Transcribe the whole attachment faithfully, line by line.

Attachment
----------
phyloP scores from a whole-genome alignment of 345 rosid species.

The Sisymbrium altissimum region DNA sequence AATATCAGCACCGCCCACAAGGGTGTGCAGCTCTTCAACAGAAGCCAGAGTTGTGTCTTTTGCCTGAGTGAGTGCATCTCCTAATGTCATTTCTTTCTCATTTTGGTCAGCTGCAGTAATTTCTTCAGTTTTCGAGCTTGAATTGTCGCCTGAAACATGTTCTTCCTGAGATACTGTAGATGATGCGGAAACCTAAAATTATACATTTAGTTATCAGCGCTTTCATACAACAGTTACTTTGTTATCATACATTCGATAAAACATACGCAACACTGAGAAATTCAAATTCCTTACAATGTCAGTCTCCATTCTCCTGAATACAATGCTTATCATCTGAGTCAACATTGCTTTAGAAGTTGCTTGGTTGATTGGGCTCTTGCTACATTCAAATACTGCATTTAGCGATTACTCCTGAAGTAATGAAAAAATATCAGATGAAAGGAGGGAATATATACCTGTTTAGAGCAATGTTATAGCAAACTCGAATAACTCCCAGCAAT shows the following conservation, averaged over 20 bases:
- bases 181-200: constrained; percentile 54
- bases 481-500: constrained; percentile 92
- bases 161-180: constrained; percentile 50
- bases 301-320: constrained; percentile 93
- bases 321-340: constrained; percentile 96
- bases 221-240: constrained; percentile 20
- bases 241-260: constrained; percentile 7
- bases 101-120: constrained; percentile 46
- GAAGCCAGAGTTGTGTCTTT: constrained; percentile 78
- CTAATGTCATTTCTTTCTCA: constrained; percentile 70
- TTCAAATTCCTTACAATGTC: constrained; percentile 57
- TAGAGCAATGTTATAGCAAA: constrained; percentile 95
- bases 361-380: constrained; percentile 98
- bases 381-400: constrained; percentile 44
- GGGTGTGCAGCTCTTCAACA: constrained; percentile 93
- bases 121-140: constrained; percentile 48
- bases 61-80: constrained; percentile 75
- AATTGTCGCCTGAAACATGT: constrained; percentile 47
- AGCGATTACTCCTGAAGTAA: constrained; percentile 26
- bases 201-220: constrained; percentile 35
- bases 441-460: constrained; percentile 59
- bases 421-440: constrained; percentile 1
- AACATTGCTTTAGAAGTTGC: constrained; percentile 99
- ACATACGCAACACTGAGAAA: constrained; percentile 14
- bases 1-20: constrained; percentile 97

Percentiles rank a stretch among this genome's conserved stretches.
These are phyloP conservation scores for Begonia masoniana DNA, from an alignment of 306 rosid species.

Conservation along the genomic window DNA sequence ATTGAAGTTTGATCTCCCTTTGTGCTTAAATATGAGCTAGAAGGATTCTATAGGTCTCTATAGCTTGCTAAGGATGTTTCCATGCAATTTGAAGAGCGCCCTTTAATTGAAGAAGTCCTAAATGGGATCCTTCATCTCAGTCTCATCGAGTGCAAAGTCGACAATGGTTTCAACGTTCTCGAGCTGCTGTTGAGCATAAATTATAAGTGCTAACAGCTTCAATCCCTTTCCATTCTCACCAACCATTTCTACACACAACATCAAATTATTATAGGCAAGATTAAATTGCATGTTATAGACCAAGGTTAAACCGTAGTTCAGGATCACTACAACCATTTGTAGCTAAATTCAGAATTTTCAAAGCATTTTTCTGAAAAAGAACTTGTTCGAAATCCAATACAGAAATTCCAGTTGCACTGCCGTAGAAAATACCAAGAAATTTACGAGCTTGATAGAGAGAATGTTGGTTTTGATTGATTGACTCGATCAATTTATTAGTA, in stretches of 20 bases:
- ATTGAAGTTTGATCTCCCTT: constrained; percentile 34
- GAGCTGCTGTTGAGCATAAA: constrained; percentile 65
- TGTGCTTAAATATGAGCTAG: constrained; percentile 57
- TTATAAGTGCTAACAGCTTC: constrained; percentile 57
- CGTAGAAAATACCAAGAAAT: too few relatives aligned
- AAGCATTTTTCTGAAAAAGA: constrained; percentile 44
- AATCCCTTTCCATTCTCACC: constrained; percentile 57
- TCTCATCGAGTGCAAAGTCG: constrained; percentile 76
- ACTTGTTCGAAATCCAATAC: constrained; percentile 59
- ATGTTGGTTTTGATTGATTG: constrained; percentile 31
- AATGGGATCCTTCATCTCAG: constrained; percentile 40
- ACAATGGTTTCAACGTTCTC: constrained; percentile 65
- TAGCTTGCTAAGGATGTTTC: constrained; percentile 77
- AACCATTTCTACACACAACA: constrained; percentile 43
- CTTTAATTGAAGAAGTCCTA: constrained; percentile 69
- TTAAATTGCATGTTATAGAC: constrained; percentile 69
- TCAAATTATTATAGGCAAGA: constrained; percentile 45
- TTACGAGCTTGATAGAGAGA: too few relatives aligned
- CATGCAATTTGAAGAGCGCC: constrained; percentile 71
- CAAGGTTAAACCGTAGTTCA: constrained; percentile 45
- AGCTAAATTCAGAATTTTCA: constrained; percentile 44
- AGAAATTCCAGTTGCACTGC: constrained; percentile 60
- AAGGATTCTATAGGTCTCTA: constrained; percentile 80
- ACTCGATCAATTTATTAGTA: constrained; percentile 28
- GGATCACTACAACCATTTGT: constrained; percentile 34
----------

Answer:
phyloP scores from a whole-genome alignment of 345 rosid species.

The Sisymbrium altissimum region DNA sequence AATATCAGCACCGCCCACAAGGGTGTGCAGCTCTTCAACAGAAGCCAGAGTTGTGTCTTTTGCCTGAGTGAGTGCATCTCCTAATGTCATTTCTTTCTCATTTTGGTCAGCTGCAGTAATTTCTTCAGTTTTCGAGCTTGAATTGTCGCCTGAAACATGTTCTTCCTGAGATACTGTAGATGATGCGGAAACCTAAAATTATACATTTAGTTATCAGCGCTTTCATACAACAGTTACTTTGTTATCATACATTCGATAAAACATACGCAACACTGAGAAATTCAAATTCCTTACAATGTCAGTCTCCATTCTCCTGAATACAATGCTTATCATCTGAGTCAACATTGCTTTAGAAGTTGCTTGGTTGATTGGGCTCTTGCTACATTCAAATACTGCATTTAGCGATTACTCCTGAAGTAATGAAAAAATATCAGATGAAAGGAGGGAATATATACCTGTTTAGAGCAATGTTATAGCAAACTCGAATAACTCCCAGCAAT shows the following conservation, averaged over 20 bases:
- bases 181-200: constrained; percentile 54
- bases 481-500: constrained; percentile 92
- bases 161-180: constrained; percentile 50
- bases 301-320: constrained; percentile 93
- bases 321-340: constrained; percentile 96
- bases 221-240: constrained; percentile 20
- bases 241-260: constrained; percentile 7
- bases 101-120: constrained; percentile 46
- GAAGCCAGAGTTGTGTCTTT: constrained; percentile 78
- CTAATGTCATTTCTTTCTCA: constrained; percentile 70
- TTCAAATTCCTTACAATGTC: constrained; percentile 57
- TAGAGCAATGTTATAGCAAA: constrained; percentile 95
- bases 361-380: constrained; percentile 98
- bases 381-400: constrained; percentile 44
- GGGTGTGCAGCTCTTCAACA: constrained; percentile 93
- bases 121-140: constrained; percentile 48
- bases 61-80: constrained; percentile 75
- AATTGTCGCCTGAAACATGT: constrained; percentile 47
- AGCGATTACTCCTGAAGTAA: constrained; percentile 26
- bases 201-220: constrained; percentile 35
- bases 441-460: constrained; percentile 59
- bases 421-440: constrained; percentile 1
- AACATTGCTTTAGAAGTTGC: constrained; percentile 99
- ACATACGCAACACTGAGAAA: constrained; percentile 14
- bases 1-20: constrained; percentile 97

Percentiles rank a stretch among this genome's conserved stretches.
These are phyloP conservation scores for Begonia masoniana DNA, from an alignment of 306 rosid species.

Conservation along the genomic window DNA sequence ATTGAAGTTTGATCTCCCTTTGTGCTTAAATATGAGCTAGAAGGATTCTATAGGTCTCTATAGCTTGCTAAGGATGTTTCCATGCAATTTGAAGAGCGCCCTTTAATTGAAGAAGTCCTAAATGGGATCCTTCATCTCAGTCTCATCGAGTGCAAAGTCGACAATGGTTTCAACGTTCTCGAGCTGCTGTTGAGCATAAATTATAAGTGCTAACAGCTTCAATCCCTTTCCATTCTCACCAACCATTTCTACACACAACATCAAATTATTATAGGCAAGATTAAATTGCATGTTATAGACCAAGGTTAAACCGTAGTTCAGGATCACTACAACCATTTGTAGCTAAATTCAGAATTTTCAAAGCATTTTTCTGAAAAAGAACTTGTTCGAAATCCAATACAGAAATTCCAGTTGCACTGCCGTAGAAAATACCAAGAAATTTACGAGCTTGATAGAGAGAATGTTGGTTTTGATTGATTGACTCGATCAATTTATTAGTA, in stretches of 20 bases:
- ATTGAAGTTTGATCTCCCTT: constrained; percentile 34
- GAGCTGCTGTTGAGCATAAA: constrained; percentile 65
- TGTGCTTAAATATGAGCTAG: constrained; percentile 57
- TTATAAGTGCTAACAGCTTC: constrained; percentile 57
- CGTAGAAAATACCAAGAAAT: too few relatives aligned
- AAGCATTTTTCTGAAAAAGA: constrained; percentile 44
- AATCCCTTTCCATTCTCACC: constrained; percentile 57
- TCTCATCGAGTGCAAAGTCG: constrained; percentile 76
- ACTTGTTCGAAATCCAATAC: constrained; percentile 59
- ATGTTGGTTTTGATTGATTG: constrained; percentile 31
- AATGGGATCCTTCATCTCAG: constrained; percentile 40
- ACAATGGTTTCAACGTTCTC: constrained; percentile 65
- TAGCTTGCTAAGGATGTTTC: constrained; percentile 77
- AACCATTTCTACACACAACA: constrained; percentile 43
- CTTTAATTGAAGAAGTCCTA: constrained; percentile 69
- TTAAATTGCATGTTATAGAC: constrained; percentile 69
- TCAAATTATTATAGGCAAGA: constrained; percentile 45
- TTACGAGCTTGATAGAGAGA: too few relatives aligned
- CATGCAATTTGAAGAGCGCC: constrained; percentile 71
- CAAGGTTAAACCGTAGTTCA: constrained; percentile 45
- AGCTAAATTCAGAATTTTCA: constrained; percentile 44
- AGAAATTCCAGTTGCACTGC: constrained; percentile 60
- AAGGATTCTATAGGTCTCTA: constrained; percentile 80
- ACTCGATCAATTTATTAGTA: constrained; percentile 28
- GGATCACTACAACCATTTGT: constrained; percentile 34